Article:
The protests have been mostly small, but the action in Ferguson, Missouri following the police killing of Michael Brown has lent new urgency to the effort. Last night's rally drew several dozen supporters and more than a dozen police, who cordoned off the parking lot in front of City Hall as if the demonstrators posed some kind of threat.
"Hands up/ Don't Shoot," the group chanted, led at times by Duane "Shorty" Davis, a regular at protests since his own arrest in February 2011 for setting a toilet down in front of the Towson courthouse. Authorities claimed they thought it was a bomb.
Tyrone West's mother, sister, and two cousins were front and center, telling the crowd again that city police "murdered him for no reason" and chanting "cell blocks for killer cops," and "brick to brick, wall to wall, the police department must fall!" People held signs with photographs of several of the police involved in West's death. "Alex Hashagen Baltimore City Killer Cop," read one.
The officers looked on impassively while a police helicopter hovered above.
David Anthony Wiggins, a candidate for Baltimore City Sheriff, harangued the mixed-race crowd gathered in front of the monument to "Negro Heroes of the United States."
He compared police to the soldiers who massacred the Vietnam village of My Lai in 1968, and to soldiers in Nazi Germany. He said police have "no regard for the Constitution at all" and are "psychopathic killers."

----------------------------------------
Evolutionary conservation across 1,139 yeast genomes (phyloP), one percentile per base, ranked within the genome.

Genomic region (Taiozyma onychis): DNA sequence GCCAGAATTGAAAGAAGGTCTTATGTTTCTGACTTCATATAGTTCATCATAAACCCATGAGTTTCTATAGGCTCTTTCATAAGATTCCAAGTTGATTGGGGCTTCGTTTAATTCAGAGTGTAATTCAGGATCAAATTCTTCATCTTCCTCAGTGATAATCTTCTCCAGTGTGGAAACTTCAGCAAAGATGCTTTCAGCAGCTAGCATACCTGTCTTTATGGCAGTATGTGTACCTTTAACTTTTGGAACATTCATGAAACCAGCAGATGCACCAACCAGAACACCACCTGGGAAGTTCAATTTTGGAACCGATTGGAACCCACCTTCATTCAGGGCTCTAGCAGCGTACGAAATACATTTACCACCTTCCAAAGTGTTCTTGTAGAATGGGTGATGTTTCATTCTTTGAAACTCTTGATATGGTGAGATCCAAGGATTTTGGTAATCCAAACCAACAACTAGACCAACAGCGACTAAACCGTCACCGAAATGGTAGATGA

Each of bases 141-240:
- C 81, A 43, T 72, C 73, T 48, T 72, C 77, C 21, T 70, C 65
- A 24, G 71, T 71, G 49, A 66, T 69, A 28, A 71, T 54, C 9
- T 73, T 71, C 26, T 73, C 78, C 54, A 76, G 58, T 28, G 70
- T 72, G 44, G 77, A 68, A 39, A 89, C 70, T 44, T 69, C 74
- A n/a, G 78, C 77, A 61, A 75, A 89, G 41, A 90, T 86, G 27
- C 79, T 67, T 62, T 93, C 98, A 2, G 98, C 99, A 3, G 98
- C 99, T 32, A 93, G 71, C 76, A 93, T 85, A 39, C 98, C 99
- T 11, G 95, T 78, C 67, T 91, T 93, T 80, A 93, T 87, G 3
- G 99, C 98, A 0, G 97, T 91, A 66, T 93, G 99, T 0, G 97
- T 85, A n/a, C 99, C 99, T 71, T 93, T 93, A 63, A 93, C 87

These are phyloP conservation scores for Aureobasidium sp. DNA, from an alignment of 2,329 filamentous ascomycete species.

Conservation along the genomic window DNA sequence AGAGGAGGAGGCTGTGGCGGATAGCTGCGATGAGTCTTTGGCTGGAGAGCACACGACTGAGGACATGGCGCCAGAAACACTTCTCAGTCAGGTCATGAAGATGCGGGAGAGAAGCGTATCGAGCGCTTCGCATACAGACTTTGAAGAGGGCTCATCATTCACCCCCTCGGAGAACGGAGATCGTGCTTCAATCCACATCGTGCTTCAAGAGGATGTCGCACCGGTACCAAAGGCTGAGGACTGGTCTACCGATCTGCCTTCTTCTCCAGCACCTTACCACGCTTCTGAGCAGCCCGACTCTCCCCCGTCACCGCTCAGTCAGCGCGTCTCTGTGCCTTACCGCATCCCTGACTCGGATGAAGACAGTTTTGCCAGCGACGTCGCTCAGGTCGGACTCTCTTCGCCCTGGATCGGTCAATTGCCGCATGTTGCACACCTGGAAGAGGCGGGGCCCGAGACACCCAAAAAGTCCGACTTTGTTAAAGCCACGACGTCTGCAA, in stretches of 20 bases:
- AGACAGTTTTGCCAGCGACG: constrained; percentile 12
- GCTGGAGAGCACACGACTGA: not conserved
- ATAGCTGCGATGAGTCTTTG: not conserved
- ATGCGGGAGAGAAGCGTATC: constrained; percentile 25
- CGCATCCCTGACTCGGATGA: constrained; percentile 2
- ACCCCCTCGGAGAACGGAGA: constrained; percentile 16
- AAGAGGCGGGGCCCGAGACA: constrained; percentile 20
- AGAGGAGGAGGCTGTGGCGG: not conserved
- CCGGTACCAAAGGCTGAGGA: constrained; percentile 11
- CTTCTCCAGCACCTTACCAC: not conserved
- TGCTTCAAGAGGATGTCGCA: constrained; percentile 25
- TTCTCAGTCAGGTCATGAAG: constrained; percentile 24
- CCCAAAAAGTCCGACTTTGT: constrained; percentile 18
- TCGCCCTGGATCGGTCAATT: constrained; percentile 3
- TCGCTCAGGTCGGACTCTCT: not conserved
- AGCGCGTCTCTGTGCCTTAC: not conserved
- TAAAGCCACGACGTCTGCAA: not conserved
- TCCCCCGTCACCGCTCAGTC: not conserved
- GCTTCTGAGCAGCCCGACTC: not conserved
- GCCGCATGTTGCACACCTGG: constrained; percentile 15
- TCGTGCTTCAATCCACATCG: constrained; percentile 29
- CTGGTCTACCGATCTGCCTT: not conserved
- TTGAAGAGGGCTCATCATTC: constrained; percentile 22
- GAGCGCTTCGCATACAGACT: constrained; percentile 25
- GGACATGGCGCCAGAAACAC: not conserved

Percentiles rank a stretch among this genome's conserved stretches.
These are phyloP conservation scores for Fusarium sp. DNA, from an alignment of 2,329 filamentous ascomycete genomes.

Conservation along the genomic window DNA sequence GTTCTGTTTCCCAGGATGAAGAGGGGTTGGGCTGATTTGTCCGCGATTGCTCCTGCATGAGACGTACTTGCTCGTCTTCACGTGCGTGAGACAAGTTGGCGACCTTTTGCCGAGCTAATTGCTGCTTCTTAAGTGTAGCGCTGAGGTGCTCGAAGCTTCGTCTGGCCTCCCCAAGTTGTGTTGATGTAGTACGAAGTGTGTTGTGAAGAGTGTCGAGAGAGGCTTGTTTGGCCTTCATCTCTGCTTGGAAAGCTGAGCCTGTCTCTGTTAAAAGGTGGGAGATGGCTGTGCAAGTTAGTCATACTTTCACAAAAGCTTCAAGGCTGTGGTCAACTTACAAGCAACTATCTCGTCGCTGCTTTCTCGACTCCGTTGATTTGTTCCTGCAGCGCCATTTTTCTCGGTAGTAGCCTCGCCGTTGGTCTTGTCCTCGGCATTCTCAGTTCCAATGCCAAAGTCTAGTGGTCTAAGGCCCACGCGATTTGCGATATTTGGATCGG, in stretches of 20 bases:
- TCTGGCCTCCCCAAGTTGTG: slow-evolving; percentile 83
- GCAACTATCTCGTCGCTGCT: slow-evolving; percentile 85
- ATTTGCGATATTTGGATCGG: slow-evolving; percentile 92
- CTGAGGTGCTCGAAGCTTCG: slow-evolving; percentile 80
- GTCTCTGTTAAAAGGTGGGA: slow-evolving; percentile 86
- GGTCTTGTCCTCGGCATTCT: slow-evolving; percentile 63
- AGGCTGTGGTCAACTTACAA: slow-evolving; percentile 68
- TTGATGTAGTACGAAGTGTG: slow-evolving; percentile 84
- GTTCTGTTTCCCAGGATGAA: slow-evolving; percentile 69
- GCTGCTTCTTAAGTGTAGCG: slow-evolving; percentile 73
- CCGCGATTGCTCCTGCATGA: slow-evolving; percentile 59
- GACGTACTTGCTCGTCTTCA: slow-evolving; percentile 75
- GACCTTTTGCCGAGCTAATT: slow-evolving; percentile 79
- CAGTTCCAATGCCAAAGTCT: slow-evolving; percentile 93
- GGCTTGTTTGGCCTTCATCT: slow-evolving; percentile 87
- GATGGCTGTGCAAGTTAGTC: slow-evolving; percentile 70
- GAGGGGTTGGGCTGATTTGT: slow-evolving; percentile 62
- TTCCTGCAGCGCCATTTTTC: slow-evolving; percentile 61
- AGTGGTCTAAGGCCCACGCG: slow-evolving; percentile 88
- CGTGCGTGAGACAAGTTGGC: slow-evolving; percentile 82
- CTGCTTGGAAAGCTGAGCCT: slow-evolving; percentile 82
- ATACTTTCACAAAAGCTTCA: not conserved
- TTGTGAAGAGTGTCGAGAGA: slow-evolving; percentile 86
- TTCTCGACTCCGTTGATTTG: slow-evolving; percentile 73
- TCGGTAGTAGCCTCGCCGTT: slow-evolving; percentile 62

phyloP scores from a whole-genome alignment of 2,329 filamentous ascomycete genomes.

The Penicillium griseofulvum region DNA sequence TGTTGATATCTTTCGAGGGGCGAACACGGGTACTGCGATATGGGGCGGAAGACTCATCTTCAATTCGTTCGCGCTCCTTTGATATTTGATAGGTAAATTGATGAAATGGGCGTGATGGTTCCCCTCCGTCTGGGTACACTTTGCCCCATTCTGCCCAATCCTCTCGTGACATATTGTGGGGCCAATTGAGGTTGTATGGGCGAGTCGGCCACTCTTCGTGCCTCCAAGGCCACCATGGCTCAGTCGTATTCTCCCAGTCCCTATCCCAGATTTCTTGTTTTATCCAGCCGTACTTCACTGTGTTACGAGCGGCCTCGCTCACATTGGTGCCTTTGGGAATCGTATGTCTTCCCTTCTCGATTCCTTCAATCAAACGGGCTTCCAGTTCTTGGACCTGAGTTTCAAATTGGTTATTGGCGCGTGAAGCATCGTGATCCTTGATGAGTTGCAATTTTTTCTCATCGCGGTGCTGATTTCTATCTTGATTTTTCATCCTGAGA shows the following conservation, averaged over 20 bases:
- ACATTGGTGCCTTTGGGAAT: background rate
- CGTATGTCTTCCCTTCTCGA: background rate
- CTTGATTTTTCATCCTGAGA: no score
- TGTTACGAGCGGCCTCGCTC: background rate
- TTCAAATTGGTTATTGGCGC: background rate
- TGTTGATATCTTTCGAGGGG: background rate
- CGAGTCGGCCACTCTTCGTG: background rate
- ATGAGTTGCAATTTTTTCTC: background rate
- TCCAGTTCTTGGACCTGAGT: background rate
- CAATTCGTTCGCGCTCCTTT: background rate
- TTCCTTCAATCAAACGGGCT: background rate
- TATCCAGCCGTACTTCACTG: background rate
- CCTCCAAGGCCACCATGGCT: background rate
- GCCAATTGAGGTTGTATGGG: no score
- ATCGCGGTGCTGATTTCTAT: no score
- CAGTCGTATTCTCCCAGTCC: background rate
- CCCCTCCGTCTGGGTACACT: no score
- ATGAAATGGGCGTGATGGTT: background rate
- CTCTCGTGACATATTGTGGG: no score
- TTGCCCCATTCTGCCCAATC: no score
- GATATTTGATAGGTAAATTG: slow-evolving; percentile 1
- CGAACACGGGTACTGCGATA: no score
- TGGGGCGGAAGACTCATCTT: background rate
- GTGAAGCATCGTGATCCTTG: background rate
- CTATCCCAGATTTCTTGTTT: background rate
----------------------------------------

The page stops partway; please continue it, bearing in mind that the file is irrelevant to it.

Zara Hamm said she had been attacked by police in Lexington Market for preaching. She said she was a former Black Panther: "We weren't about anything violent," she said. "We were about feeding children."
Abdul Salaam told again the story of his beating by officers Nicholas Chapman and Jorge Bernardez-Ruiz, two of the police officers who, 17 days later, helped end Tyrone West's life. He was in the driveway of his home when police took him down, kicked him and punched him in front of his 3-year-old son, he said. Salaam said he tried to get his family members to join him at these protests, but they don't come. "Don't invite me to any barbecues or get-togethers," Salaam said, as if addressing his absent kin. "If you won't come out when I invite you to something important."
Salaam is suing the police department over the incident.
He turned to the police standing 20 feet behind him, behind galvanized steel barricades. "I love ya," he said, "You cops, I want to love you, but I can't. We're asking for everyone to be held accountable, not just the people without badges."